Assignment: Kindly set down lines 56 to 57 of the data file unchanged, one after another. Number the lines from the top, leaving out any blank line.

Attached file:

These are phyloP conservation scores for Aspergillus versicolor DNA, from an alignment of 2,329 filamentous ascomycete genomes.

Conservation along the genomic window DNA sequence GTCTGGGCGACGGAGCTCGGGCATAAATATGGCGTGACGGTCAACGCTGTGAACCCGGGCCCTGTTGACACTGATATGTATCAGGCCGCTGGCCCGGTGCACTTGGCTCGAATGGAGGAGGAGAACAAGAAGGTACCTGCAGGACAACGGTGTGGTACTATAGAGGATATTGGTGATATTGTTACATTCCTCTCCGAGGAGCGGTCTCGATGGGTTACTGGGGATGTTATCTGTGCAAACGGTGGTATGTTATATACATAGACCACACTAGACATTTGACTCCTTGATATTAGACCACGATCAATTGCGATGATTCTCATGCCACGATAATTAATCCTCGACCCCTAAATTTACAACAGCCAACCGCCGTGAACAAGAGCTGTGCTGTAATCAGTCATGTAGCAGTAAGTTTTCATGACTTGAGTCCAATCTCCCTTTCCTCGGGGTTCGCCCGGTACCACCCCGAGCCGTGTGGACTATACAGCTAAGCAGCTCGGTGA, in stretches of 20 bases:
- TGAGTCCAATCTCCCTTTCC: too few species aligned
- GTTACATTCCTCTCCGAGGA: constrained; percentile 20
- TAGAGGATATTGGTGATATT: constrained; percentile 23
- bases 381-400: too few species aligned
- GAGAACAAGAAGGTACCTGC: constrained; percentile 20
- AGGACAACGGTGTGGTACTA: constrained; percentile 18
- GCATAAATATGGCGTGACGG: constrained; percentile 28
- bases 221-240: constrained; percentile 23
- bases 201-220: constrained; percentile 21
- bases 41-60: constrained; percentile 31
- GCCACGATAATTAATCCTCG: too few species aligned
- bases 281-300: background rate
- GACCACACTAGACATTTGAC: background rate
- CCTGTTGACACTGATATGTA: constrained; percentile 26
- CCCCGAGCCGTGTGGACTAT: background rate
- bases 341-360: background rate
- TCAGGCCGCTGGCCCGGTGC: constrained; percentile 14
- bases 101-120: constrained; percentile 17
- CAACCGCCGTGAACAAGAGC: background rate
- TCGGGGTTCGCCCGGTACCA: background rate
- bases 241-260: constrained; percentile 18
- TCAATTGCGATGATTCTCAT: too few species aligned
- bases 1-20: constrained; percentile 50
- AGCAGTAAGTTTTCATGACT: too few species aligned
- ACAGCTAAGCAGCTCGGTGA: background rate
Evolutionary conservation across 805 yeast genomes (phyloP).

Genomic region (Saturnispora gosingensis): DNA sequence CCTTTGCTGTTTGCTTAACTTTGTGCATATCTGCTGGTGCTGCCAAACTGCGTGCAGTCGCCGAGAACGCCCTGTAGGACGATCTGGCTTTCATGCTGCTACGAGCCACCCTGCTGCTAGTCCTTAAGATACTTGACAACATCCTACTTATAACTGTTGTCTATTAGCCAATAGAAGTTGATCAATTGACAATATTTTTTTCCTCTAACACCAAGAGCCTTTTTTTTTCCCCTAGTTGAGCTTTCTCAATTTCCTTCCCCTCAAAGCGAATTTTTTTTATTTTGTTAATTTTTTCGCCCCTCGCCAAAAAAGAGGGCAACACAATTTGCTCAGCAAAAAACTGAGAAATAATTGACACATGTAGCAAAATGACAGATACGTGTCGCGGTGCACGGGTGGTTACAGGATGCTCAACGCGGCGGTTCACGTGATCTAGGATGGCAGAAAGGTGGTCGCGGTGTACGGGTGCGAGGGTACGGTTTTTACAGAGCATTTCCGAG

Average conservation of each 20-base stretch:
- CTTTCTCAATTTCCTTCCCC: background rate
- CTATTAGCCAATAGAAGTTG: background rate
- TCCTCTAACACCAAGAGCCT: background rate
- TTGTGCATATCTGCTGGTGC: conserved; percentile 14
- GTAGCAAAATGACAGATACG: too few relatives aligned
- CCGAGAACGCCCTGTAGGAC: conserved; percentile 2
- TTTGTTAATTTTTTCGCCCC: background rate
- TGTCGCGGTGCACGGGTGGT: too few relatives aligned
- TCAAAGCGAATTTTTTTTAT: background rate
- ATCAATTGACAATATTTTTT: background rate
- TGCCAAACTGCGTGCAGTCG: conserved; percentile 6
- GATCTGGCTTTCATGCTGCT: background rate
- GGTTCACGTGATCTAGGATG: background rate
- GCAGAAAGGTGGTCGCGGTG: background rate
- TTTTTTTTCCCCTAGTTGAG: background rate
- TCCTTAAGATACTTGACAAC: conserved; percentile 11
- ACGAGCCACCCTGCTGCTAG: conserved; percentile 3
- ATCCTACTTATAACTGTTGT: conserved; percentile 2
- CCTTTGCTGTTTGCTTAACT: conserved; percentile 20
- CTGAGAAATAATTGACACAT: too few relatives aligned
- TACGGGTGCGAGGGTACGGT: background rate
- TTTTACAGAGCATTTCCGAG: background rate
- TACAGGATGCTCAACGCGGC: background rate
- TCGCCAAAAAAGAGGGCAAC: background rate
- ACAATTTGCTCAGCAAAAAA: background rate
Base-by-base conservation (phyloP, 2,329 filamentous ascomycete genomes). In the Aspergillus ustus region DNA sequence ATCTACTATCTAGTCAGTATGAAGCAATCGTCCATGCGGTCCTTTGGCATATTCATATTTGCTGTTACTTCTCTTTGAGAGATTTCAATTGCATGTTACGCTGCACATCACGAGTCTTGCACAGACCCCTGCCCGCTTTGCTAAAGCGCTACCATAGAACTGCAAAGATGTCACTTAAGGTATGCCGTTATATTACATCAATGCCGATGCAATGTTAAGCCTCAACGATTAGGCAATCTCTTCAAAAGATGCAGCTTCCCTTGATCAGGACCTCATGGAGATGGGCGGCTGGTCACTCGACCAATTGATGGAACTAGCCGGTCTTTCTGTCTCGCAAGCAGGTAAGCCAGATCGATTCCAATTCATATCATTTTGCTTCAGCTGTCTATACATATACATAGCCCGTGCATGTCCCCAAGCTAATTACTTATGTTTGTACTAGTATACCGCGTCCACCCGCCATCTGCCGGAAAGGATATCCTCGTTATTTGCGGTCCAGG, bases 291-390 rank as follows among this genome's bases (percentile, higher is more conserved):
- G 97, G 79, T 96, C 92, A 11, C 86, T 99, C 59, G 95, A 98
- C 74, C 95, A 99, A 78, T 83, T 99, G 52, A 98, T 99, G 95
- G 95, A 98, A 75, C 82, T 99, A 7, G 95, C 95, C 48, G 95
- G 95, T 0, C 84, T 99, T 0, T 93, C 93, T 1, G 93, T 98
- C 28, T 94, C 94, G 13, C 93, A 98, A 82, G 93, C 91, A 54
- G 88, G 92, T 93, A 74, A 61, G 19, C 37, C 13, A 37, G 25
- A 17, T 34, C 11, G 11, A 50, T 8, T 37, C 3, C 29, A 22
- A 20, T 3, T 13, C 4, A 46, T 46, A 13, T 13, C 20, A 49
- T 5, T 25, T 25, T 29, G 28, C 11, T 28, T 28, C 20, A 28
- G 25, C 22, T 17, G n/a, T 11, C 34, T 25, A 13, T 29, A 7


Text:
Base-by-base conservation (phyloP, 2,329 filamentous ascomycete genomes). In the Aspergillus ustus region DNA sequence ATCTACTATCTAGTCAGTATGAAGCAATCGTCCATGCGGTCCTTTGGCATATTCATATTTGCTGTTACTTCTCTTTGAGAGATTTCAATTGCATGTTACGCTGCACATCACGAGTCTTGCACAGACCCCTGCCCGCTTTGCTAAAGCGCTACCATAGAACTGCAAAGATGTCACTTAAGGTATGCCGTTATATTACATCAATGCCGATGCAATGTTAAGCCTCAACGATTAGGCAATCTCTTCAAAAGATGCAGCTTCCCTTGATCAGGACCTCATGGAGATGGGCGGCTGGTCACTCGACCAATTGATGGAACTAGCCGGTCTTTCTGTCTCGCAAGCAGGTAAGCCAGATCGATTCCAATTCATATCATTTTGCTTCAGCTGTCTATACATATACATAGCCCGTGCATGTCCCCAAGCTAATTACTTATGTTTGTACTAGTATACCGCGTCCACCCGCCATCTGCCGGAAAGGATATCCTCGTTATTTGCGGTCCAGG, bases 291-390 rank as follows among this genome's bases (percentile, higher is more conserved):
- G 97, G 79, T 96, C 92, A 11, C 86, T 99, C 59, G 95, A 98